The Young and Small Businesses Gain Under Biden

Heather Cox Richardson

In December 2020, when the pandemic illustrated the extraordinary disadvantage created by the inability of those in low-income households to communicate online with schools and medical professionals, then-president Trump signed into law an emergency program to provide funding to make internet access affordable. In 2021, Congress turned that idea into the Affordable Connectivity Program (ACP) and made it part of the bipartisan Infrastructure Investment and Jobs Act (also known as the Bipartisan Infrastructure Law). 

The program has enabled 23 million American households to afford high-speed internet. Those benefiting from it are primarily military families, older Americans, and Black, Latino, and Indigenous households. In February, the Brookings Institution cited economics studies that said each dollar invested in the ACP increases the nation’s gross domestic product by $3.89 and that the program has led to increased employment and higher wages. It also cuts the costs of healthcare by replacing some in-person emergency room visits with telehealth.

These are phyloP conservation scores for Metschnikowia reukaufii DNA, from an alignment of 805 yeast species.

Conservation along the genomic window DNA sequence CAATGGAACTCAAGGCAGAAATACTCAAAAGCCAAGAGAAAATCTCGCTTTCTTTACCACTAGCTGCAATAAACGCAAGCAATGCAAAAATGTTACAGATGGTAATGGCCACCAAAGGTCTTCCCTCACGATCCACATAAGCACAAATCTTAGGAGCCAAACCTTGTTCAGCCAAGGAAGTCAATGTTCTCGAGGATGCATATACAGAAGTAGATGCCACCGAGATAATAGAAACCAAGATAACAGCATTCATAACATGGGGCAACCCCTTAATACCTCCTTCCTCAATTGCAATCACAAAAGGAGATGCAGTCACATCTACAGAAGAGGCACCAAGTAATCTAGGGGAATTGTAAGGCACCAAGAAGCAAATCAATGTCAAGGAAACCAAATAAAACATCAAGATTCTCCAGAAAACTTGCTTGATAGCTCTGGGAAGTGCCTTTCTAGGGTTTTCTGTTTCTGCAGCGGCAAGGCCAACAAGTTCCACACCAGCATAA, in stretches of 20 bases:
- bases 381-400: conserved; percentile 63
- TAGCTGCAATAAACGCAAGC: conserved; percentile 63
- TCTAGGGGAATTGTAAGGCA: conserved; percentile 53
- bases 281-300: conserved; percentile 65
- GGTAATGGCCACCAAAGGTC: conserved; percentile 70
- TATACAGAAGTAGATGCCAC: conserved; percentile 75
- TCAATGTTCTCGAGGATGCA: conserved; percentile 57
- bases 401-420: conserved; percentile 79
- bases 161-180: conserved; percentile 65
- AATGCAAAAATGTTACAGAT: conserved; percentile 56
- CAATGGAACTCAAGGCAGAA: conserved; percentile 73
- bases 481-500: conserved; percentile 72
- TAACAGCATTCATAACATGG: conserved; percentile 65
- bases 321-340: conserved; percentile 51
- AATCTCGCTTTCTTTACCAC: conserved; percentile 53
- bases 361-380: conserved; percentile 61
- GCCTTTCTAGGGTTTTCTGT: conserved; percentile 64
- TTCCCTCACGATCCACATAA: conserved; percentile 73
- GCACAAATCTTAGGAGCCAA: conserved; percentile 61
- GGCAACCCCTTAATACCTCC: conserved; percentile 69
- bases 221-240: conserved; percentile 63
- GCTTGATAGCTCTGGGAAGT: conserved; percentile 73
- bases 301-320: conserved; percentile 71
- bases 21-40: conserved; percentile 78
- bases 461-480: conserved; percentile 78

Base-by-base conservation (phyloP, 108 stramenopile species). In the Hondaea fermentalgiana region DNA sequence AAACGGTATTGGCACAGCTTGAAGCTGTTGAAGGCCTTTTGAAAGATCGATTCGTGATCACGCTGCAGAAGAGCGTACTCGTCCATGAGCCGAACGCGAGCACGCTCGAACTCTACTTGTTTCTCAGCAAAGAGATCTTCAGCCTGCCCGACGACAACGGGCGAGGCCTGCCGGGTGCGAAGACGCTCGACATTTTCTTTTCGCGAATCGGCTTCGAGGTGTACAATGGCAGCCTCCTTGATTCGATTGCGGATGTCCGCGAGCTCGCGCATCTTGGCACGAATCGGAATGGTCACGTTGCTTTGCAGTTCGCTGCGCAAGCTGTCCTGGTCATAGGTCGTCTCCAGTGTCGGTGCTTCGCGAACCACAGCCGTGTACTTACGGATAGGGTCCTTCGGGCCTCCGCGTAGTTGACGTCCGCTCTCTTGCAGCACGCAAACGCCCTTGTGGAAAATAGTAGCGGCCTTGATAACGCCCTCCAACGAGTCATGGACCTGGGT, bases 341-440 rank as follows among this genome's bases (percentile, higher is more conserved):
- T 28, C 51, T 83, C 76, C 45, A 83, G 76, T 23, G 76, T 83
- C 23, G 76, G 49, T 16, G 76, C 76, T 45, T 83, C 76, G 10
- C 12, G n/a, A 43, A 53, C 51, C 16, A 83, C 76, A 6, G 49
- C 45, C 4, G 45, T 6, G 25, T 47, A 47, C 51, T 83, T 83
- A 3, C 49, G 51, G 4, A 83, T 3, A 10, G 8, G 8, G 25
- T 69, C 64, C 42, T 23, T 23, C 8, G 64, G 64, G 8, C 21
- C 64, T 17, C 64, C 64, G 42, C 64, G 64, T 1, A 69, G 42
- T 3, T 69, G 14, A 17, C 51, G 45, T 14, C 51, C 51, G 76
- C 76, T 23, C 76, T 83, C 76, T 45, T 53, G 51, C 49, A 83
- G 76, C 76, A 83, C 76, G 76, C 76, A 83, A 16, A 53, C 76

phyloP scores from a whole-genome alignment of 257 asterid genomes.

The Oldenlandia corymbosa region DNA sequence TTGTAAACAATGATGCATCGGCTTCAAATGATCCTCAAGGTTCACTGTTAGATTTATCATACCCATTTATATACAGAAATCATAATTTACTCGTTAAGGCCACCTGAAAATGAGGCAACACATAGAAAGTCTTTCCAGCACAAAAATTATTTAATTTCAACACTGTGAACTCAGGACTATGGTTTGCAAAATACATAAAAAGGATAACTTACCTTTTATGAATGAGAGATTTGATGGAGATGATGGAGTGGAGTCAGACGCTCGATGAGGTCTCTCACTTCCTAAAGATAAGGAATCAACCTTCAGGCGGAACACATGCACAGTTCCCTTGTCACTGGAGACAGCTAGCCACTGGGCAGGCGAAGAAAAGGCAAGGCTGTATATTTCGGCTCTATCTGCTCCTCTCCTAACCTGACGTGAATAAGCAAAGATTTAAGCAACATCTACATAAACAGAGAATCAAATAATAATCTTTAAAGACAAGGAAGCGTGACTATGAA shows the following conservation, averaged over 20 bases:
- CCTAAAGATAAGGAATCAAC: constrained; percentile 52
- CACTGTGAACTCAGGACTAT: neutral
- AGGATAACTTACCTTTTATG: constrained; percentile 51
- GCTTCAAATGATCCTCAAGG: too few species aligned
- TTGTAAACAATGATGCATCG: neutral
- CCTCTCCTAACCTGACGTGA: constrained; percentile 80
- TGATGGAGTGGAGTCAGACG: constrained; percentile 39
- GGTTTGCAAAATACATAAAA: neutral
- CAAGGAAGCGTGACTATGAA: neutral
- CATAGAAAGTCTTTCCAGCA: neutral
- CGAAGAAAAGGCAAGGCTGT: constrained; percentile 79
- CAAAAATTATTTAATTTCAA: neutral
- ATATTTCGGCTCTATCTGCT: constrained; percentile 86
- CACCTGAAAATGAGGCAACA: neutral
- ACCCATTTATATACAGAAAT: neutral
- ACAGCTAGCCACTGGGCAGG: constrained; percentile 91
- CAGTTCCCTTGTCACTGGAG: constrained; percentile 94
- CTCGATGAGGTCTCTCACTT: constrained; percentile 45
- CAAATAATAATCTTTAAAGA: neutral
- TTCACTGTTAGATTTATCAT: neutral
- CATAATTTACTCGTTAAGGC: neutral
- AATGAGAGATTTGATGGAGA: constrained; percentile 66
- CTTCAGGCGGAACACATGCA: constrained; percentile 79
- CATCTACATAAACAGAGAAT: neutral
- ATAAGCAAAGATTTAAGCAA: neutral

Slightly more of the money in the program goes to districts represented by Republicans than to those represented by Democrats, which might explain why 79% of voters want to continue the program: 96% of Democrats, 78% of Independents, and 62% of Republicans.

But the ACP is running out of money. Back in October 2023, President Joe Biden asked Congress to fund it until the end of 2024, and a bipartisan bill that would extend the program has been introduced in both chambers of Congress. Each remains in an appropriation committee. As of today, the House bill has 228 co-sponsors, the Senate bill has 5. 

Senate majority leader Chuck Schumer (D-NY) has said he supports the measure, but House speaker Mike Johnson (R-LA) has not commented. Judd Legum pointed out in Popular Information today that the 2025 budget of the far-right Republican Study Committee (RSC) calls for allowing the ACP to expire, saying the RSC “stands against corporate welfare and government handouts that disincentivize prosperity.” More than four fifths of House Republicans belong to the RSC. 

The differences between the parties’ apparent positions on the ACP illustrates the difference in their political ideology. Republicans object to government investment in society and believe market forces should be left to operate without interference in order to promote prosperity. Democrats believe that economic prosperity comes from the hard work of ordinary people and that government investment in society clears the way for those people to succeed.